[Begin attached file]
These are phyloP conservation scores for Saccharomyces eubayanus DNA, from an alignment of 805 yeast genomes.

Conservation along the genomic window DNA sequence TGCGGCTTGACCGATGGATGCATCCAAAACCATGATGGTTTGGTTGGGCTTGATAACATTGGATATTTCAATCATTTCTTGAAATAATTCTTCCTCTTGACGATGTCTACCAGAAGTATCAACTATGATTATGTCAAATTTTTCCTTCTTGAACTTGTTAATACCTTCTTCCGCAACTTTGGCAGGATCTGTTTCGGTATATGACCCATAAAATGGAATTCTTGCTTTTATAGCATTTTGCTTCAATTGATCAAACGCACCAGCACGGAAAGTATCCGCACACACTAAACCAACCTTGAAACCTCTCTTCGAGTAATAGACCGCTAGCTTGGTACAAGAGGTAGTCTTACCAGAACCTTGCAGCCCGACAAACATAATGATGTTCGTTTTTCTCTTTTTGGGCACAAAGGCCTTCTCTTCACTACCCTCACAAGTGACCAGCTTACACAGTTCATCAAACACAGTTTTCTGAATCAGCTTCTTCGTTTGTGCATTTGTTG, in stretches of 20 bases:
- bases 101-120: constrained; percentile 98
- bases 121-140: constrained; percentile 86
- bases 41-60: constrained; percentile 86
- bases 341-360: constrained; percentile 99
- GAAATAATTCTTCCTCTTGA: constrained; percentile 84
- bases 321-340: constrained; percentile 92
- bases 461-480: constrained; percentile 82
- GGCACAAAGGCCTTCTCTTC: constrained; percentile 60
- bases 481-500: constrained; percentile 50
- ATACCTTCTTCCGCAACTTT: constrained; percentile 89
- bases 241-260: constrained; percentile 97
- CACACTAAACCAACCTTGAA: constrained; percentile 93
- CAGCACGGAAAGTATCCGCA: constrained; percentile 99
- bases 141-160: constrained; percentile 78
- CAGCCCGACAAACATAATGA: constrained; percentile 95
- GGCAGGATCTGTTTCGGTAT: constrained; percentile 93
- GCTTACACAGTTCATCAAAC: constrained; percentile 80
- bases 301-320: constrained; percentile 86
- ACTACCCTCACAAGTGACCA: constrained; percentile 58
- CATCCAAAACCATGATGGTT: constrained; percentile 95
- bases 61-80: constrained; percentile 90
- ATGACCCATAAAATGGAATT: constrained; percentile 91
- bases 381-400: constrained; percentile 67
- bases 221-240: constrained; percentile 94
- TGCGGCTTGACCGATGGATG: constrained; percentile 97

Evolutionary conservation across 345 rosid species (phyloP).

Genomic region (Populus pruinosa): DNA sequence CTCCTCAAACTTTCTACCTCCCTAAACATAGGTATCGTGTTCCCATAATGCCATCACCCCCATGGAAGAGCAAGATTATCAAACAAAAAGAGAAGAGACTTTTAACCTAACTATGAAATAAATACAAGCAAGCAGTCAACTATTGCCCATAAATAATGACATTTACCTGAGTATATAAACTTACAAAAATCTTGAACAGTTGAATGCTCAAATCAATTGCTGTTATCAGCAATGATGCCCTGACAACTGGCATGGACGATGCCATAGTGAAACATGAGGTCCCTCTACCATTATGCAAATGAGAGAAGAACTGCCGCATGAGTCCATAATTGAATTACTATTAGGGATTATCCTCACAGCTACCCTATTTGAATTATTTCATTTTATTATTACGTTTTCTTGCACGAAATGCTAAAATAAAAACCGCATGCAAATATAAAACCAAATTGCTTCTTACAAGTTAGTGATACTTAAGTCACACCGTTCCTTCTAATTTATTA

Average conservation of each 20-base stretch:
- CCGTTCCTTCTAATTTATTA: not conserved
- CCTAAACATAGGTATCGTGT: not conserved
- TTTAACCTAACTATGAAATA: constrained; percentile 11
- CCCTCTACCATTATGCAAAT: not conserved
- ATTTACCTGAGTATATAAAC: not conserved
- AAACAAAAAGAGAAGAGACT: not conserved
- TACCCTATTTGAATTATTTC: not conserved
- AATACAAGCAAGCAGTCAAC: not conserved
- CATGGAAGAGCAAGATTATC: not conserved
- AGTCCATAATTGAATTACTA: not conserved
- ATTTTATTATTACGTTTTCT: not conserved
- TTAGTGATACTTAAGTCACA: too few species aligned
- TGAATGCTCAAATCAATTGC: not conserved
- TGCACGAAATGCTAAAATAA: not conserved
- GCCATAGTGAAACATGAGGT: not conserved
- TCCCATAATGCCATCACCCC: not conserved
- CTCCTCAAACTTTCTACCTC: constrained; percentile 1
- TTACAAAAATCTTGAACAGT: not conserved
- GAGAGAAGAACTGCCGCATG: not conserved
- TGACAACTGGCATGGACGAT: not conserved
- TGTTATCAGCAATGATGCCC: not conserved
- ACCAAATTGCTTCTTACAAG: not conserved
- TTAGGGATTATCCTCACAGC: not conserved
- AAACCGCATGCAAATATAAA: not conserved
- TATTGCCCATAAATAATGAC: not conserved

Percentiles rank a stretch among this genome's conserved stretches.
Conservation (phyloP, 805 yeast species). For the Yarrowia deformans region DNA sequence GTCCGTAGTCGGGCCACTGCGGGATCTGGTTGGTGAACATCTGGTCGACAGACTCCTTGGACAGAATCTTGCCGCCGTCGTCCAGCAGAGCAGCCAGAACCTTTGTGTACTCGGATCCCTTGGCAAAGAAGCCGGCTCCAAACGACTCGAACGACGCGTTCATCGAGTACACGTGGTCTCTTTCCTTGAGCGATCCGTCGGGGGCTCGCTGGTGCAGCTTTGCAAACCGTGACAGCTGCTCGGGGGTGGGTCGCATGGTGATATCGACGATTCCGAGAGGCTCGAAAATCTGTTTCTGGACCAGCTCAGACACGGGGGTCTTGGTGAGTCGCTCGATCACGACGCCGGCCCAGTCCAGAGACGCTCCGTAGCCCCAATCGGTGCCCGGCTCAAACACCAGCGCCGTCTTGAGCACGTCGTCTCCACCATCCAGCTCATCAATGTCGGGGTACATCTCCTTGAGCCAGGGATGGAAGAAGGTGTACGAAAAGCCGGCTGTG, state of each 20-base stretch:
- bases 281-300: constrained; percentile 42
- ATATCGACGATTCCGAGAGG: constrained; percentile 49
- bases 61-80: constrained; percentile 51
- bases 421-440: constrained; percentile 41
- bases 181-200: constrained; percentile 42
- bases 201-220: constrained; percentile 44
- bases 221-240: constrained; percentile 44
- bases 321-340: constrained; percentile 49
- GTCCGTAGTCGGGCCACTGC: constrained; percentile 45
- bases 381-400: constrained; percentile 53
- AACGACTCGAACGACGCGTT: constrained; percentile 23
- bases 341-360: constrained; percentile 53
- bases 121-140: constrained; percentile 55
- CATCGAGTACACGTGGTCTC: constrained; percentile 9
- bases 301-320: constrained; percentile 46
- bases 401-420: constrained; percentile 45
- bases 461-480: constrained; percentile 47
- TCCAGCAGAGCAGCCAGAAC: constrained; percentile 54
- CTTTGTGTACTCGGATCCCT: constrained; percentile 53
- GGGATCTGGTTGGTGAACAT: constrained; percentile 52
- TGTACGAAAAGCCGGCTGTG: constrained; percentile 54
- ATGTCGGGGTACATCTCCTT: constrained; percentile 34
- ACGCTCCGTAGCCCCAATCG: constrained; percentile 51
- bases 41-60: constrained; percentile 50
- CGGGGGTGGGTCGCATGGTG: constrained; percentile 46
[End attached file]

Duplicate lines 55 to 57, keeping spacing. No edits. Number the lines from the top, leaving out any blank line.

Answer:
- TATTGCCCATAAATAATGAC: not conserved

Percentiles rank a stretch among this genome's conserved stretches.
Conservation (phyloP, 805 yeast species). For the Yarrowia deformans region DNA sequence GTCCGTAGTCGGGCCACTGCGGGATCTGGTTGGTGAACATCTGGTCGACAGACTCCTTGGACAGAATCTTGCCGCCGTCGTCCAGCAGAGCAGCCAGAACCTTTGTGTACTCGGATCCCTTGGCAAAGAAGCCGGCTCCAAACGACTCGAACGACGCGTTCATCGAGTACACGTGGTCTCTTTCCTTGAGCGATCCGTCGGGGGCTCGCTGGTGCAGCTTTGCAAACCGTGACAGCTGCTCGGGGGTGGGTCGCATGGTGATATCGACGATTCCGAGAGGCTCGAAAATCTGTTTCTGGACCAGCTCAGACACGGGGGTCTTGGTGAGTCGCTCGATCACGACGCCGGCCCAGTCCAGAGACGCTCCGTAGCCCCAATCGGTGCCCGGCTCAAACACCAGCGCCGTCTTGAGCACGTCGTCTCCACCATCCAGCTCATCAATGTCGGGGTACATCTCCTTGAGCCAGGGATGGAAGAAGGTGTACGAAAAGCCGGCTGTG, state of each 20-base stretch: